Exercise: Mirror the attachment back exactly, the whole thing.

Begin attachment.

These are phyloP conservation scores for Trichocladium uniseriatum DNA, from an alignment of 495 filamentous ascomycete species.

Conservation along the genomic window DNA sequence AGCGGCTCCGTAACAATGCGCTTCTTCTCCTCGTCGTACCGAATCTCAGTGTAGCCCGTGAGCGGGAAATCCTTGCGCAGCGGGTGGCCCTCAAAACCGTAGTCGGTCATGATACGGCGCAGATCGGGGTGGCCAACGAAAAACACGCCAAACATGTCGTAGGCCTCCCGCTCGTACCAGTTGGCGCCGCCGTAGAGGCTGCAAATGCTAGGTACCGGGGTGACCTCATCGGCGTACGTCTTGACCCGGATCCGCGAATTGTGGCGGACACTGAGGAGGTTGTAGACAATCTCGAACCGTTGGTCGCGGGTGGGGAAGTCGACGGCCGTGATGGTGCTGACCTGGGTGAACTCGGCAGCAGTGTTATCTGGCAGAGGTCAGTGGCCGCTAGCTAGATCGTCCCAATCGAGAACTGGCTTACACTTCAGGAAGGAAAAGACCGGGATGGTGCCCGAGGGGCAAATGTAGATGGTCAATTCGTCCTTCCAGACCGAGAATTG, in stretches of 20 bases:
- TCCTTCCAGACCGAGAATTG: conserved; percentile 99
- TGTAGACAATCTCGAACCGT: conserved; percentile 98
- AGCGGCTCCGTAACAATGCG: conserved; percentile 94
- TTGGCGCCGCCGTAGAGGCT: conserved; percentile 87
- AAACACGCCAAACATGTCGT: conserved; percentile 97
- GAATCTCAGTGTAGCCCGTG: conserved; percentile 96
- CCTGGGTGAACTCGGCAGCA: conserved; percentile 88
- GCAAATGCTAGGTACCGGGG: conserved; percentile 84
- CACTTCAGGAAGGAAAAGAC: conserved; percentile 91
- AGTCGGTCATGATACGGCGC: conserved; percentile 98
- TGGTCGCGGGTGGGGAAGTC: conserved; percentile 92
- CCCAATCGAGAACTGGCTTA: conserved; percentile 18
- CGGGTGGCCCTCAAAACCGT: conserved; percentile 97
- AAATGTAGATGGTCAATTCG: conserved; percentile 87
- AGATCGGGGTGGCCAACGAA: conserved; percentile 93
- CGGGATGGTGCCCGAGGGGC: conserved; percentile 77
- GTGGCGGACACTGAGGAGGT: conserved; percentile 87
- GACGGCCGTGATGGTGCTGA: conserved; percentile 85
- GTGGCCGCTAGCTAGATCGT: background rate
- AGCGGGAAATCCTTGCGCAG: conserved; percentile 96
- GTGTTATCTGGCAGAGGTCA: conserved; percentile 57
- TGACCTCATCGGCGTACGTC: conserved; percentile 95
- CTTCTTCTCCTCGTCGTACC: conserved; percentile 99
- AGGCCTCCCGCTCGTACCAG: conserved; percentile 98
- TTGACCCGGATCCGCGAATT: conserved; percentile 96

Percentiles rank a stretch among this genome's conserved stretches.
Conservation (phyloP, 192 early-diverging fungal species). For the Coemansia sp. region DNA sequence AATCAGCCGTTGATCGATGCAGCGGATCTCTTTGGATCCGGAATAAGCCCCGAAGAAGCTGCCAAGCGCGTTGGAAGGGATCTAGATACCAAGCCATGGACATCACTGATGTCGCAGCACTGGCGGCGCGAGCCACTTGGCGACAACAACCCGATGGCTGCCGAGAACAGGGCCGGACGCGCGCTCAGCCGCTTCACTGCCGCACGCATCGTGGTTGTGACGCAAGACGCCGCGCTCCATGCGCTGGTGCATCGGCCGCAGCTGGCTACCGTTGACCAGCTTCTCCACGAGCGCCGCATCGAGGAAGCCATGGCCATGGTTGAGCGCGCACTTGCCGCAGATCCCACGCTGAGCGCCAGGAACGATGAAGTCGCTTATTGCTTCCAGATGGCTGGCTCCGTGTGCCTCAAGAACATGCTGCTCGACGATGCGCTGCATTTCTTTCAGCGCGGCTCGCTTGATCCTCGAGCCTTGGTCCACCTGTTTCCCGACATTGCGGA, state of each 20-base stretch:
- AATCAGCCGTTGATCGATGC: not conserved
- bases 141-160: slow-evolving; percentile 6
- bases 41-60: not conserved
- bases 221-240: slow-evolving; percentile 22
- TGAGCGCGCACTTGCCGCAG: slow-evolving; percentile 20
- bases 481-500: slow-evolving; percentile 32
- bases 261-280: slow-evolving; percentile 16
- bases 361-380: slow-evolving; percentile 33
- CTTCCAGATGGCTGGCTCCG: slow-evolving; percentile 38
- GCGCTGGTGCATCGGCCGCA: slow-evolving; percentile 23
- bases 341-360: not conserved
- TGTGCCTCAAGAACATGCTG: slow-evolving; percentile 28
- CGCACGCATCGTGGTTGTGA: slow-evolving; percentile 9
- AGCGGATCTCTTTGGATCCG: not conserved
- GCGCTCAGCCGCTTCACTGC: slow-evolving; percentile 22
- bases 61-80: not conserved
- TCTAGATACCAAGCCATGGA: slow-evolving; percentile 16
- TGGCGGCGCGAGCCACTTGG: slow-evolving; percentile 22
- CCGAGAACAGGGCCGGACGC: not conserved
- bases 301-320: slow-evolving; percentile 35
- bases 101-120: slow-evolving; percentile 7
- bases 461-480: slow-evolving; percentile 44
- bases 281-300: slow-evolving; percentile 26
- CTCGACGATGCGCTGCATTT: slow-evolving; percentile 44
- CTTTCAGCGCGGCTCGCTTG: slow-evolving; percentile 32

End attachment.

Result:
These are phyloP conservation scores for Trichocladium uniseriatum DNA, from an alignment of 495 filamentous ascomycete species.

Conservation along the genomic window DNA sequence AGCGGCTCCGTAACAATGCGCTTCTTCTCCTCGTCGTACCGAATCTCAGTGTAGCCCGTGAGCGGGAAATCCTTGCGCAGCGGGTGGCCCTCAAAACCGTAGTCGGTCATGATACGGCGCAGATCGGGGTGGCCAACGAAAAACACGCCAAACATGTCGTAGGCCTCCCGCTCGTACCAGTTGGCGCCGCCGTAGAGGCTGCAAATGCTAGGTACCGGGGTGACCTCATCGGCGTACGTCTTGACCCGGATCCGCGAATTGTGGCGGACACTGAGGAGGTTGTAGACAATCTCGAACCGTTGGTCGCGGGTGGGGAAGTCGACGGCCGTGATGGTGCTGACCTGGGTGAACTCGGCAGCAGTGTTATCTGGCAGAGGTCAGTGGCCGCTAGCTAGATCGTCCCAATCGAGAACTGGCTTACACTTCAGGAAGGAAAAGACCGGGATGGTGCCCGAGGGGCAAATGTAGATGGTCAATTCGTCCTTCCAGACCGAGAATTG, in stretches of 20 bases:
- TCCTTCCAGACCGAGAATTG: conserved; percentile 99
- TGTAGACAATCTCGAACCGT: conserved; percentile 98
- AGCGGCTCCGTAACAATGCG: conserved; percentile 94
- TTGGCGCCGCCGTAGAGGCT: conserved; percentile 87
- AAACACGCCAAACATGTCGT: conserved; percentile 97
- GAATCTCAGTGTAGCCCGTG: conserved; percentile 96
- CCTGGGTGAACTCGGCAGCA: conserved; percentile 88
- GCAAATGCTAGGTACCGGGG: conserved; percentile 84
- CACTTCAGGAAGGAAAAGAC: conserved; percentile 91
- AGTCGGTCATGATACGGCGC: conserved; percentile 98
- TGGTCGCGGGTGGGGAAGTC: conserved; percentile 92
- CCCAATCGAGAACTGGCTTA: conserved; percentile 18
- CGGGTGGCCCTCAAAACCGT: conserved; percentile 97
- AAATGTAGATGGTCAATTCG: conserved; percentile 87
- AGATCGGGGTGGCCAACGAA: conserved; percentile 93
- CGGGATGGTGCCCGAGGGGC: conserved; percentile 77
- GTGGCGGACACTGAGGAGGT: conserved; percentile 87
- GACGGCCGTGATGGTGCTGA: conserved; percentile 85
- GTGGCCGCTAGCTAGATCGT: background rate
- AGCGGGAAATCCTTGCGCAG: conserved; percentile 96
- GTGTTATCTGGCAGAGGTCA: conserved; percentile 57
- TGACCTCATCGGCGTACGTC: conserved; percentile 95
- CTTCTTCTCCTCGTCGTACC: conserved; percentile 99
- AGGCCTCCCGCTCGTACCAG: conserved; percentile 98
- TTGACCCGGATCCGCGAATT: conserved; percentile 96

Percentiles rank a stretch among this genome's conserved stretches.
Conservation (phyloP, 192 early-diverging fungal species). For the Coemansia sp. region DNA sequence AATCAGCCGTTGATCGATGCAGCGGATCTCTTTGGATCCGGAATAAGCCCCGAAGAAGCTGCCAAGCGCGTTGGAAGGGATCTAGATACCAAGCCATGGACATCACTGATGTCGCAGCACTGGCGGCGCGAGCCACTTGGCGACAACAACCCGATGGCTGCCGAGAACAGGGCCGGACGCGCGCTCAGCCGCTTCACTGCCGCACGCATCGTGGTTGTGACGCAAGACGCCGCGCTCCATGCGCTGGTGCATCGGCCGCAGCTGGCTACCGTTGACCAGCTTCTCCACGAGCGCCGCATCGAGGAAGCCATGGCCATGGTTGAGCGCGCACTTGCCGCAGATCCCACGCTGAGCGCCAGGAACGATGAAGTCGCTTATTGCTTCCAGATGGCTGGCTCCGTGTGCCTCAAGAACATGCTGCTCGACGATGCGCTGCATTTCTTTCAGCGCGGCTCGCTTGATCCTCGAGCCTTGGTCCACCTGTTTCCCGACATTGCGGA, state of each 20-base stretch:
- AATCAGCCGTTGATCGATGC: not conserved
- bases 141-160: slow-evolving; percentile 6
- bases 41-60: not conserved
- bases 221-240: slow-evolving; percentile 22
- TGAGCGCGCACTTGCCGCAG: slow-evolving; percentile 20
- bases 481-500: slow-evolving; percentile 32
- bases 261-280: slow-evolving; percentile 16
- bases 361-380: slow-evolving; percentile 33
- CTTCCAGATGGCTGGCTCCG: slow-evolving; percentile 38
- GCGCTGGTGCATCGGCCGCA: slow-evolving; percentile 23
- bases 341-360: not conserved
- TGTGCCTCAAGAACATGCTG: slow-evolving; percentile 28
- CGCACGCATCGTGGTTGTGA: slow-evolving; percentile 9
- AGCGGATCTCTTTGGATCCG: not conserved
- GCGCTCAGCCGCTTCACTGC: slow-evolving; percentile 22
- bases 61-80: not conserved
- TCTAGATACCAAGCCATGGA: slow-evolving; percentile 16
- TGGCGGCGCGAGCCACTTGG: slow-evolving; percentile 22
- CCGAGAACAGGGCCGGACGC: not conserved
- bases 301-320: slow-evolving; percentile 35
- bases 101-120: slow-evolving; percentile 7
- bases 461-480: slow-evolving; percentile 44
- bases 281-300: slow-evolving; percentile 26
- CTCGACGATGCGCTGCATTT: slow-evolving; percentile 44
- CTTTCAGCGCGGCTCGCTTG: slow-evolving; percentile 32